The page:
Cotton Comes To Harlem
From The Deuce
- Introducing COFFIN ED and GRAVEDIGGER, two detectives only a mother could love.
- Released in 1970
- Running Time: 97 Min.
- Production Co: Formosa Productions
- Distribution Co: United Artists (1970) (USA) (theatrical)
Cast and Crew
- Directed by Ossie Davis
- Written by Ossie Davis, Chester Himes, Arnold Perl
- Starring Godfrey Cambridge, Raymond St. Jacques, Calvin Lockhart, Judy Pace, and Redd Foxx
- Produced by Samuel Goldwyn Jr.
- Original Music by Galt MacDermot
- Cinematography by Gerald Hirschfeld
- Film Editing by Robert Q. Lovett
A slick, con-man named Reverend Deke O'Malley (Calvin Lockhart) has plans to show his further "love" for the community of Harlem by organizing a "Back-to-Africa" rally which ends up going awry. After the shoot-out, a mysterious bail of cotton (With $87,000 stuffed inside) suddenly shows up and all hell seems to break loose when hardboiled dicks, "Coffin Ed" Johnson (Raymond St. Jacques) and "Gravedigger" Jones (Godfrey Cambridge) show up to solve the case. The cops already have a major grudge against O'Malley, but once they find out that The Syndicate is also involved with the scam, they find themselves over their heads. But have no fear. "Coffin Ed" and "Gravedigger" can sure as hell get a job like this done.
Despite the complicated plot, COTTON COMES TO HARLEM is surely a notable entry in the blaxploitation genre. It predates the landmark events of Sweet Sweetback's Baadassss Song and Shaft and was popular enough to be a big money-grosser. So it should go in the history books for those merits alone. I also love the characters and the acting of the main principles. Lockhart proves to be charismatic as hell and you don't ever doubt for a second that he could have the city's trust in his crooked hands. Cambridge was a versatile comedic actor and if you're unfamiliar with Raymond St. Jacques, just think of Austin Stoker in Assault on Precinct 13. And just to clarify, if you're one of those few who have seen Ossie Davis' other blaxploitation film, Gordon's War, you might not get the repeated action style of that one than with COTTON COMES TO HARLEM. Mostly due to the fact that there's more humor to be found in this one plus it's more dialogue-driven (It's based on a Chester Himes novel afterall)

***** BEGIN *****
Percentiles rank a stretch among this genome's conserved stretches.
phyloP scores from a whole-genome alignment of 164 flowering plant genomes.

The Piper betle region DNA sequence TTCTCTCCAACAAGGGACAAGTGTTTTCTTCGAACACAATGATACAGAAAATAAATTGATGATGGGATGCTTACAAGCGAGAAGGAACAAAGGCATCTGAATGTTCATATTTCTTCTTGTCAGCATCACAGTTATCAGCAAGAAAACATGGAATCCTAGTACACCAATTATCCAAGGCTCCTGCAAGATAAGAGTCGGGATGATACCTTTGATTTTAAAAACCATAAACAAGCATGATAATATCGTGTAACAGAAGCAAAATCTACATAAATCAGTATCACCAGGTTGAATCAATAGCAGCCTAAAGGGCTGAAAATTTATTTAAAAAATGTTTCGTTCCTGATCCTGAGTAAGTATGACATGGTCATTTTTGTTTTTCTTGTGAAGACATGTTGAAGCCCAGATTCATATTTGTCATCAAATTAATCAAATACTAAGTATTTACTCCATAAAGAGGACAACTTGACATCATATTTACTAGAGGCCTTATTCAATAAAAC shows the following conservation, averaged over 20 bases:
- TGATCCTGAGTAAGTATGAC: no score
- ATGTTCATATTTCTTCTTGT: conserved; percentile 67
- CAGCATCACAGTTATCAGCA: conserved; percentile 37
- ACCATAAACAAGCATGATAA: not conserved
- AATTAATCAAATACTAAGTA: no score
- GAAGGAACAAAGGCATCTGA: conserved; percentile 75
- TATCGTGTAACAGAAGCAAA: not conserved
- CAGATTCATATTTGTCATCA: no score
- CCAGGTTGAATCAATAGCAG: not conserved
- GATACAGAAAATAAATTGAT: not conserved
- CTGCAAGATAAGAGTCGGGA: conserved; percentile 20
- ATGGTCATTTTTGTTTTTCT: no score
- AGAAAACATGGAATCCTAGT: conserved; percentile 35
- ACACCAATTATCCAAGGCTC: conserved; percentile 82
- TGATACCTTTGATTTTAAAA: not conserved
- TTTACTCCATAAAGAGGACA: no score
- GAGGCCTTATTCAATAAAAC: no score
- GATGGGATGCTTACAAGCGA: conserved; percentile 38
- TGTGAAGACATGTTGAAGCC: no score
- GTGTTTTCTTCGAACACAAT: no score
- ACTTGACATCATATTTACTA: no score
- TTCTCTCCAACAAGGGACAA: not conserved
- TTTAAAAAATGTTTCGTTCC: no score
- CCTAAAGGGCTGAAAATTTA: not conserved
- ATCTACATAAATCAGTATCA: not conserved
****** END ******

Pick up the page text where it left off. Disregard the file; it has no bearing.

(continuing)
I can't end this review without giving praise to the opening sequence of this movie. O'Malley's transport going through the city of Harlem set to the smooth, inspirational sounds of Melba Moore's "Ain't Now, But it's gonna be" is really one of my most favorite intros of all cinema.
Reviewed by Laydback - 1/5/08